Preventing sickle cell anemia complications in children screening and treatment for life-threatening problems are far too low
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Preventing sickle cell anemia complications in children screening and treatment for life-threatening problems are far too low

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      Sickle cell anemia is the most severe form of sickle cell disease, a group of inherited red blood cell disorders causing unusually shaped, hard, and sticky red blood cells. These cells clump together, blocking blood flow carrying oxygen through the body. Sickle cell anemia, which primarily affects Black or African American people, is associated with a shorter life span and life-threatening complications that can affect all parts of the body. These complications cause pain and suffering. Sickle cell anemia is a common cause of childhood stroke.

      There are screenings and treatments available to ease children’s suffering from sickle cell anemia. Two recommended healthcare measures to prevent complications in children with sickle cell anemia are:

      • Transcranial doppler (TCD) ultrasound screening, which identifies children with increased risk for stroke.

      • Hydroxyurea therapy, which reduces the occurrence of several complications, including severe acute pain episodes and acute chest syndrome, which can result in lung injury and trouble breathing.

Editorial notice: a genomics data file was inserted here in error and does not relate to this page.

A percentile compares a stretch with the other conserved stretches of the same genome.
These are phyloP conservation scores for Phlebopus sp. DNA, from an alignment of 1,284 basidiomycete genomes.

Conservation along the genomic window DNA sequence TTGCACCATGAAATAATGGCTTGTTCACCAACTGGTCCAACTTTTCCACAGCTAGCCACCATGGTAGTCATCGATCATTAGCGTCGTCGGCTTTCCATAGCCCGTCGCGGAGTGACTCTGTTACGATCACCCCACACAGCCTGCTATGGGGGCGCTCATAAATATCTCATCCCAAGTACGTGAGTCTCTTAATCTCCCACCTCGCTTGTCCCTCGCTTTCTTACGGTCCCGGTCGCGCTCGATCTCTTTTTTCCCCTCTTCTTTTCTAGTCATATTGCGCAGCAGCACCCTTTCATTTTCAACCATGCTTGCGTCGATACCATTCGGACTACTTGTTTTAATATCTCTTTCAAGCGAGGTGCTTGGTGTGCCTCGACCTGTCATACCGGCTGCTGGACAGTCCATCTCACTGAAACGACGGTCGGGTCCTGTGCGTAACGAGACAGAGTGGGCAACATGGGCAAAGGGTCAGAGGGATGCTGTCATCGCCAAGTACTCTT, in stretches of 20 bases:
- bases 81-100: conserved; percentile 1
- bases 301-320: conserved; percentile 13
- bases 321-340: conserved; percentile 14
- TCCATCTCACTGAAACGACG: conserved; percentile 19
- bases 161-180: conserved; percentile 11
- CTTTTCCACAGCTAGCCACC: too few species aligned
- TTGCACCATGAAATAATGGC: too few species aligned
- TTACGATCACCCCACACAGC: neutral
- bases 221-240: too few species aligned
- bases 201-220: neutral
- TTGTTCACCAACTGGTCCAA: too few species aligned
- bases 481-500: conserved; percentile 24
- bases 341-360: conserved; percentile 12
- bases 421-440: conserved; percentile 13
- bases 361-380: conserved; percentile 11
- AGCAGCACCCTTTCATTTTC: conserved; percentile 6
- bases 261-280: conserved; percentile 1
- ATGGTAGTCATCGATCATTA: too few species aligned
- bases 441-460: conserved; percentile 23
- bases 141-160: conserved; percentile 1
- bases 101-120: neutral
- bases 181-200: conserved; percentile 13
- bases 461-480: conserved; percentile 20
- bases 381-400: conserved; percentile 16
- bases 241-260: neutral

Far too few patients are receiving these potentially lifesaving prevention measures, recommended by an expert panel in 2014. Fewer than half of children aged 2–9 years (47%) and 10–16 years (38%) received a TCD ultrasound screening in 2019. Similarly, less than half of children aged 2–9 years (38%) and slightly over half of children 10–16 years (53%) used hydroxyurea. Managing sickle cell anemia in children is complex. These children face discrimination and multiple barriers to care. Racism and prejudice contribute to and worsen these barriers to care, making it harder to receive quality care. This leads to immense physical, emotional, and mental distress for children and their families.

      Everyone can help improve care for people with sickle cell anemia by taking steps to address racism and prejudice. The healthcare system can promote tailored strategies to reduce barriers and increase TCD screening and hydroxyurea use among children with sickle cell anemia.

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